Gut Check


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Colorful lights reflect at Pikes Place Market Seattle

By J.C. Mitchell

Now living in the Seattle area, when someone comes to visit I find myself bringing them to Pike Place Public Market. You know the place they throw fish?  I brought my mother recently on a Monday, without the boy.  I did enjoy not chasing the exploring five year old, who stole his first date at this market, which he ate from on top of my shoulders after the crime.  In his defense, he would certainly share dates with anyone. I know he would not mind sharing because I bought a half pound of them from the vendor he snatched his tasty treat but none were consumed at home.  I tell people it was wonderful to go to the market without him, and if they know he has autism, they assume because he does not like the crowds and the noise.  However, each person with autism is different, and for my son, he loves crowds and activities, but he has no sense of boundaries or safety. Keeping track of him is not unlike keeping track of a spunky, friendly, curious monkey.

I did enjoy going without him, but I did miss him exploring new things, like dates, caramel, a fan, flowers, balloons, and the cobblestone street.  The last is the one I want to share with you.  We went to the aquarium Saturday before Mother’s Day, without his mom, if I remember correctly, this was part of her Mother’s Day present per her request.  I decided we should add flowers to the present, so we stopped by the market.  This is, by the way, a very busy day at the market with many great deals on flowers.  So I picked up the most expensive and prettiest flowers I could find (my wife will read this so…what would you expect me to write?). My boy was enjoying the flowers and the crowds, and went to running on the cobblestone street.  I watched as he picked up steam parting people as he went.  I called out his name, but it is only recently that he even acknowledges someone calling his name.  I then saw him lose his balance.

I have no idea what he felt, but I know I could feel it in my gut.  In my head I could ‘see’ him laying out among the old stones with blood running from his face and hands.  My stomach was preparing me for the worst of all experiences, my child in pain.  I then focused again on what seemed to me as an inevitable fall, but his little feet started speeding up, as if in slow-motion as my stomach turned, and I debated throwing the flowers to the ground as I picked up speed behind him. I watched him flail his arms backwards as he stepped more and more quickly, eventually getting his feet below his falling body.  He eventually came to a stop, and ran again more carefully on this old stone road.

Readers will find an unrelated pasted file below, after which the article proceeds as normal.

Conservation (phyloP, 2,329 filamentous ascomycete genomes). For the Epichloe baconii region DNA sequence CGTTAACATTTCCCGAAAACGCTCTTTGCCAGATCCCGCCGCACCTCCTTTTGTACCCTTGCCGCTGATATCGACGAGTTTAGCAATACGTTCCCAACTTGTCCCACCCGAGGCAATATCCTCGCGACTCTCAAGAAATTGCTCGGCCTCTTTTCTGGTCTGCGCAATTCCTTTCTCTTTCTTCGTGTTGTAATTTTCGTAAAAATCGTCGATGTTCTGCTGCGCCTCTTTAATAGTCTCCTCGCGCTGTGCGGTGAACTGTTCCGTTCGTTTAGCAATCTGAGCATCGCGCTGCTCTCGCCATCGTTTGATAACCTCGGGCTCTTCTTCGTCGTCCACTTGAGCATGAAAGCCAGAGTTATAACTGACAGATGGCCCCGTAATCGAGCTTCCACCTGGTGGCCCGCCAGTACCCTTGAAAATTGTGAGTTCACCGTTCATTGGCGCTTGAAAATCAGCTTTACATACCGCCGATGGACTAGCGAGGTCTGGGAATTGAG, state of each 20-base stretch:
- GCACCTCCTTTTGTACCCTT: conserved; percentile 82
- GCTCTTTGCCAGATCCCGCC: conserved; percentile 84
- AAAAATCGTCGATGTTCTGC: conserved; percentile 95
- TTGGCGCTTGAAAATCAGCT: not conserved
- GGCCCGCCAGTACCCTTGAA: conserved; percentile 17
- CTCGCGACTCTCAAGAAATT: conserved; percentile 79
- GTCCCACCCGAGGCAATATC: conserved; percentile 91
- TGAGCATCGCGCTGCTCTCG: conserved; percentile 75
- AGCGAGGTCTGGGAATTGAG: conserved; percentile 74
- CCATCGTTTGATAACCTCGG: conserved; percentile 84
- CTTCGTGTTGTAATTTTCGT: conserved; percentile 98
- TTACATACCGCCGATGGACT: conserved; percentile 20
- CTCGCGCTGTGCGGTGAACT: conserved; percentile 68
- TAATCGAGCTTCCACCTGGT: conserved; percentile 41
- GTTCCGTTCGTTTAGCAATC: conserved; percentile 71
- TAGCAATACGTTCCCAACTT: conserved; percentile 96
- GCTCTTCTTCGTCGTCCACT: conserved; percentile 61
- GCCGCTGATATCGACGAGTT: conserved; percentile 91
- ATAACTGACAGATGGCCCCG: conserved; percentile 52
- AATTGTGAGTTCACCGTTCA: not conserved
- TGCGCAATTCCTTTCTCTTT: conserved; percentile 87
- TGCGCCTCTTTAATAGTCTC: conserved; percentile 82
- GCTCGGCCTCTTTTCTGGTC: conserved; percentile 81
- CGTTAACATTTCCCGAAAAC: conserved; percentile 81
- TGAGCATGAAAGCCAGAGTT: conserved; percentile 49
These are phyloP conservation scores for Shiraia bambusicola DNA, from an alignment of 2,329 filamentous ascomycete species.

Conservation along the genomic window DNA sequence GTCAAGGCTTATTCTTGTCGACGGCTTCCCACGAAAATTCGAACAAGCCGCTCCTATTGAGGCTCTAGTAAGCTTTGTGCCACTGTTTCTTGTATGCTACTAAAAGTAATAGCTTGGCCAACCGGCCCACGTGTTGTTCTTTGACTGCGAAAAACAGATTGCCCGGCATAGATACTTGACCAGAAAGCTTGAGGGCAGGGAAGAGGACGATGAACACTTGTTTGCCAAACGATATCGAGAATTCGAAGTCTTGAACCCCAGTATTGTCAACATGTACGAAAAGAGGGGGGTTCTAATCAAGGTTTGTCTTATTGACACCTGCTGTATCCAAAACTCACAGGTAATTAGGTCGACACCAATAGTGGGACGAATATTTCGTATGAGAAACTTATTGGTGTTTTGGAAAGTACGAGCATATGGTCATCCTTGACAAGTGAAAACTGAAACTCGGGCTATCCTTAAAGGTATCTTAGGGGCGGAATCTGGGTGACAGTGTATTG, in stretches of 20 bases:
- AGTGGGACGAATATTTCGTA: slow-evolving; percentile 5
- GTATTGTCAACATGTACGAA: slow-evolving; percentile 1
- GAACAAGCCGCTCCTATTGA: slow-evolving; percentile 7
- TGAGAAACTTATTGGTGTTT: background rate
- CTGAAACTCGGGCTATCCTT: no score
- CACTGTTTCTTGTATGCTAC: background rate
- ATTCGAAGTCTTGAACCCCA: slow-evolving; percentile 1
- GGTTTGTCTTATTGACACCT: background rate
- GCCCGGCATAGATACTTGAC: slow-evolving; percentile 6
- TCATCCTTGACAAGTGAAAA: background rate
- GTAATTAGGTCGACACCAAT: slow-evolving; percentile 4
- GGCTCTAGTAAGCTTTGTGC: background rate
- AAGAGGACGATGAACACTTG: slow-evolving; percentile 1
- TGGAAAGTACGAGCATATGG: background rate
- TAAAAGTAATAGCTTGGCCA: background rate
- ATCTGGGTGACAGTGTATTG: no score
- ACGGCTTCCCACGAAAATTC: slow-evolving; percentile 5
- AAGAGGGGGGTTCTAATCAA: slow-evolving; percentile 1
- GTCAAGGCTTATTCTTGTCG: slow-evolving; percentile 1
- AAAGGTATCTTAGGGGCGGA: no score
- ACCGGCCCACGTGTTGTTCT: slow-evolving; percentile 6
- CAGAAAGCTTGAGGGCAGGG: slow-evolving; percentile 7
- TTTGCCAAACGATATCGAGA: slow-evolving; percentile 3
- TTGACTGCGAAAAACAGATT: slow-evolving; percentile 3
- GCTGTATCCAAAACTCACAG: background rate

I often experience that feeling when my child (or another child of God) almost falls or does actually fall.  It reminds me of my favorite Greek Word: Σπλαγχνίζομαι (Splanchnizomai) the root of this word it splangchna, “pity” or more literally “bowels.”  Specifically, it was used to refer to the organs removed in a blood sacrifice prior to the Christian context, when it started being used to refer to being moved to compassion from the gut.[i]  I do not like this feeling at all.  However, I have come to realize that having a son with autism I honestly feel this uneasiness in my gut all the time, and I call this feeling compassion, but it is compassion that is not easy or comfortable.

I share this feeling in part so you may understand why parents of children with special needs look worn and tired, they are constantly watching their children fall and catch themselves, and often not catch themselves.  I now admit this uneasiness, which is helpful.

I do not see this much different for churches.  Not that the church has a diagnosis, but we keep talking about trying new things, experimenting, being Church in new ways, but we are terrified of the skinned knees and bloody lips.  I am less concerned with people who say they don’t like change or adamantly want their 1957 church back, for they are honest. However, I am urging all of us that vision new ways of being the Body of Christ in the World to understand what it means to have this uneasiness.  Are we really able to live with the gut wrenching pain of compassion it takes to experiment and learn?  It will not be safe or easy, but did the Rabbi promise that it would be easy or safe?

 

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About Rev. J.C. Mitchell

Pastor, Husband, Father, Theologian, & Motorcyclist. Reads Rene Girard to Baxter Black and everything in between. Theology of disability, non-violent atonement, & the open road are of great interest. Mimetic & Narrative Theories are two respective theories that work throughout his work. Strong dark roast coffee is a wonderful reality God gave us through dancing goats, which JC greatly appreciates. Will work for black licorice.

One thought on “Gut Check

  1. JC, you should send this to CC for publication. Or to another theological publication. It is fantastic and very well written. – a faithful follower of your work.

    Sent from my iPhone

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